That much is clear from the details of a restructured contract the team reached with Carpenter, finalized in NFLPA records this week. Carpenter, 30, will be taking a pay cut as part of the agreement.
The Bills and Carpenter agreed to a $250,000 reduction in Carpenter's base 2016 salary -- from $2.025 million to $1.775 million -- that Carpenter can earn back in full if he hits certain performance incentives next season. Those incentives will not count against the cap, so the cap-strapped Bills will save $250,000 in 2016 cap space. They now have $5.826 million in 2016 cap space, according to NFLPA records.
In addition, the two sides agreed to make Carpenter's $250,000 roster bonus, which would have been paid this week, contingent on him making the 53-man roster in September.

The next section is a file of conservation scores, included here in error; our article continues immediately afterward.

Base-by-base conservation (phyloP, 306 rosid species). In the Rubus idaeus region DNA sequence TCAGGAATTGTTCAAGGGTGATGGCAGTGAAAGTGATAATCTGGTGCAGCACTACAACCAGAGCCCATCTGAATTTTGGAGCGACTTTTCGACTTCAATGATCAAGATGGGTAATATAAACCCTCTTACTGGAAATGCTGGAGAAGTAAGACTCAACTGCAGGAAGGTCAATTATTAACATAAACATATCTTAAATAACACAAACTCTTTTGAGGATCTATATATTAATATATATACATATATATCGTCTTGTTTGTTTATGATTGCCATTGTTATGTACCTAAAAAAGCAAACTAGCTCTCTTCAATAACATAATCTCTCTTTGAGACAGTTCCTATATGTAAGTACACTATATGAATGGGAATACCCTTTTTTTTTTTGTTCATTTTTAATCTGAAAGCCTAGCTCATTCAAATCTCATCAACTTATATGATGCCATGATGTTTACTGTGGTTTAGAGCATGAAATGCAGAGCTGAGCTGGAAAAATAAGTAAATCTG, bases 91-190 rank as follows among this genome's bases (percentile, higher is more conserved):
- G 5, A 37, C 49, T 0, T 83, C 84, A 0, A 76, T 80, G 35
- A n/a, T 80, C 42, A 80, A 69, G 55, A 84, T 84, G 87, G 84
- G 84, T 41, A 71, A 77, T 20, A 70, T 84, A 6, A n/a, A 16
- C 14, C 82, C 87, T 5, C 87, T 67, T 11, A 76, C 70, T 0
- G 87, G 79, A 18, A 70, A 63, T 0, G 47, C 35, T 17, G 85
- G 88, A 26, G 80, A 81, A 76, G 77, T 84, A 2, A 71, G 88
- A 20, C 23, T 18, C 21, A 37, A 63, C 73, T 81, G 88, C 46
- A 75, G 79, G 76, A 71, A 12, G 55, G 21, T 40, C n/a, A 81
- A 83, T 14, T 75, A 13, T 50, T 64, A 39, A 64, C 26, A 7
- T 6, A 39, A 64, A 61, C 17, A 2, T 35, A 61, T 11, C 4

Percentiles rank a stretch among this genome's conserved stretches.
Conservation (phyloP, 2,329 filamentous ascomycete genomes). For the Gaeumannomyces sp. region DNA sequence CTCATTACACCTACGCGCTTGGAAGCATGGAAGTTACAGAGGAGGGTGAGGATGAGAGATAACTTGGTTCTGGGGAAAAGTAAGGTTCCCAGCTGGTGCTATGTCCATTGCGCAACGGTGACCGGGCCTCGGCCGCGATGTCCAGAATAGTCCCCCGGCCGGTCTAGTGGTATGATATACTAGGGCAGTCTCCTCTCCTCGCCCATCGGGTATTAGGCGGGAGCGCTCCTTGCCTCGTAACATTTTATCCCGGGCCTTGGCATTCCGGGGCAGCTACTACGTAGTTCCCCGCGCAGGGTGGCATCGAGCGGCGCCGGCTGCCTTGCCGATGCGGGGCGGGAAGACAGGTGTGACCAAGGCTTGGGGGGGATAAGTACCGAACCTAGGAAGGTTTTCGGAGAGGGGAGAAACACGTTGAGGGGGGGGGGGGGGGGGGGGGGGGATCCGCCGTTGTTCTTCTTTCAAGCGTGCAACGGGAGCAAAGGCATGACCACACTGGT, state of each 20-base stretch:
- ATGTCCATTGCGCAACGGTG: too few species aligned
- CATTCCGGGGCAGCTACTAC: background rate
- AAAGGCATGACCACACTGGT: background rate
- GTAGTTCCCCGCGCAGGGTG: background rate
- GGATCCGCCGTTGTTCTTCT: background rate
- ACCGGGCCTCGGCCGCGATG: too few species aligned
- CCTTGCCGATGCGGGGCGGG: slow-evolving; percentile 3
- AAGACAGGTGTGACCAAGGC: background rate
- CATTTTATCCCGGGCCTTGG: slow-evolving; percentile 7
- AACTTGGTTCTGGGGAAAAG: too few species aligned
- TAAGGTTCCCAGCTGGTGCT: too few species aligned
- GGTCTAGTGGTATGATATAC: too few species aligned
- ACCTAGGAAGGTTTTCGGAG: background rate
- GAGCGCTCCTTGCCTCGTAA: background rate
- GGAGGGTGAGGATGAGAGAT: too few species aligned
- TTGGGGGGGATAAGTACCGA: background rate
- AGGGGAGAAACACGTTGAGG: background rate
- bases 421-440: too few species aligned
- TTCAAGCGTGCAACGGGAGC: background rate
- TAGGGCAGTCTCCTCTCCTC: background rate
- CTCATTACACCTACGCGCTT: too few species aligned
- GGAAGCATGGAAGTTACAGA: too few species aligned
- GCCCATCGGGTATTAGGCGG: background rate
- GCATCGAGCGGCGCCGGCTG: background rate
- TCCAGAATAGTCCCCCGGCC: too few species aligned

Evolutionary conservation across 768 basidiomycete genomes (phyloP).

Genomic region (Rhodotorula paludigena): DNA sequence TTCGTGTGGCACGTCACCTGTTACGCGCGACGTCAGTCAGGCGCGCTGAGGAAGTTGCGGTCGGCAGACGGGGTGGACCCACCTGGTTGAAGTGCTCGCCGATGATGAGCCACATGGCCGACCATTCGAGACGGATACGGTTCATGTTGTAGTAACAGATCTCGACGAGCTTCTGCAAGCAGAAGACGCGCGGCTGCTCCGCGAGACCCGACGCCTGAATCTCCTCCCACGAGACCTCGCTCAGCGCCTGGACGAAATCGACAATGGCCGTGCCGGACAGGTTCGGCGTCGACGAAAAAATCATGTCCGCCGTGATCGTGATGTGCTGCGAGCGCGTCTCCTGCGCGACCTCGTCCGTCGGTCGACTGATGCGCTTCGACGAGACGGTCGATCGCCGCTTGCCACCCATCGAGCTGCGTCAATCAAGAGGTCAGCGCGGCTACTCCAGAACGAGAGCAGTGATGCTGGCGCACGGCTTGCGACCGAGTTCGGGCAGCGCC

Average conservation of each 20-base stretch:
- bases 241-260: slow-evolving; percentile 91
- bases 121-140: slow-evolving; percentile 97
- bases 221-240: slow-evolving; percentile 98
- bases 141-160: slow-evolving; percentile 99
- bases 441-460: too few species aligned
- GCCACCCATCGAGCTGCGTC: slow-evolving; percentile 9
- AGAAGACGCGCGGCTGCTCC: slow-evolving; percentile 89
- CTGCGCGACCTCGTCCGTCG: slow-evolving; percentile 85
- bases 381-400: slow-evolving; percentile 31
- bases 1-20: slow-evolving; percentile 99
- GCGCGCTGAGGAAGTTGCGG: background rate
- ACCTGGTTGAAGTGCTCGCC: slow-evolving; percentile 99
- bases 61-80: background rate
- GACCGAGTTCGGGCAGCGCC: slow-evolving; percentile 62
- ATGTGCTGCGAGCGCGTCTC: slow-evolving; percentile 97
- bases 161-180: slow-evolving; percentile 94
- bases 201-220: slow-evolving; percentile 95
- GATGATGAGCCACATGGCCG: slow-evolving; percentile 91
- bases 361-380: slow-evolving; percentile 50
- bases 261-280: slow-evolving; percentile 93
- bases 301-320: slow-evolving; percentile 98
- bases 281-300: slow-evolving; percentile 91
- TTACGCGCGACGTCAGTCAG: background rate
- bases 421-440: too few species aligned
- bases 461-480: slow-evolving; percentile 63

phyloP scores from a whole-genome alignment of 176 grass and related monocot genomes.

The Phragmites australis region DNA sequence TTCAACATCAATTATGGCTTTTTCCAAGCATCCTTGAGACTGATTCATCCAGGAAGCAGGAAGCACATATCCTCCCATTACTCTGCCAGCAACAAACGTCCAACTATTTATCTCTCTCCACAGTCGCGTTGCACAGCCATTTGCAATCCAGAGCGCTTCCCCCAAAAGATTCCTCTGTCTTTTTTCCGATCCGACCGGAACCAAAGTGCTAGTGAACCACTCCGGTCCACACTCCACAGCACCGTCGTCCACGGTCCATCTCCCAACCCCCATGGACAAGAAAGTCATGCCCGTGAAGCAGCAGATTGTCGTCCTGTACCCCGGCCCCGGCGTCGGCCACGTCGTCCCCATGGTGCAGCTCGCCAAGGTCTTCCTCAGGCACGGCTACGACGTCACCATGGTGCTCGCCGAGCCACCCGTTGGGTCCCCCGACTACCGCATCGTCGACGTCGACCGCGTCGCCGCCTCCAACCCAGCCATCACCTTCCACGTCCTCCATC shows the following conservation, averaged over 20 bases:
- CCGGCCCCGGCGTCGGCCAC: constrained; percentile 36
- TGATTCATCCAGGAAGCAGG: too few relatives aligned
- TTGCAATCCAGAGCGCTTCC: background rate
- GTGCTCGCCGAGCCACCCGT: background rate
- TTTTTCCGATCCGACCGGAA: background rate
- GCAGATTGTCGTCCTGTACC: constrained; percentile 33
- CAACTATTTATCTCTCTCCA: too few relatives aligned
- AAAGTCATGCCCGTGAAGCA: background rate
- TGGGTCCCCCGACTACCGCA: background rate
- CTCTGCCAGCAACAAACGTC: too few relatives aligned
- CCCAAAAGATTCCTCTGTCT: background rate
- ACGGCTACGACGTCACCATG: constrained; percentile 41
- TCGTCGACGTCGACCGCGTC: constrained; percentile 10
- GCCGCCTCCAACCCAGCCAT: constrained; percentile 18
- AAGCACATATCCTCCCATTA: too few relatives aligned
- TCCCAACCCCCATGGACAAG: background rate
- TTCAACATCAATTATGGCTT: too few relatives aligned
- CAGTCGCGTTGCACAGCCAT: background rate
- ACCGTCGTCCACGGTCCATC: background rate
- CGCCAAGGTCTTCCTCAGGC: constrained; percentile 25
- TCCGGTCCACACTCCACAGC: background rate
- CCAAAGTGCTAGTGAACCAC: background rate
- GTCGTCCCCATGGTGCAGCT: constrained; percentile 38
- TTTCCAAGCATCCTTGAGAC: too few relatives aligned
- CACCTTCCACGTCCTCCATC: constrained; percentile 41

In other words, Carpenter must shake off his 2015 struggles, make the Bills' roster and perform well this season in order to earn $500,000 that he would have pocketed under the previous version of his deal.
Carpenter, whose value is reduced because he has not handled kickoffs for the Bills since 2013, converted 85.2 percent of his field goals last season, which was the 18th-best rate in the NFL. He also missed six extra points, the second-most of any NFL kicker.
Carpenter's reduced 2016 cap number will be $2.587 million, down from $2.837 million. That is the 14th-highest cap number among NFL kickers.
The Bills did not modify Carpenter's contract for 2017, the final season of a four-year deal he signed in March 2014.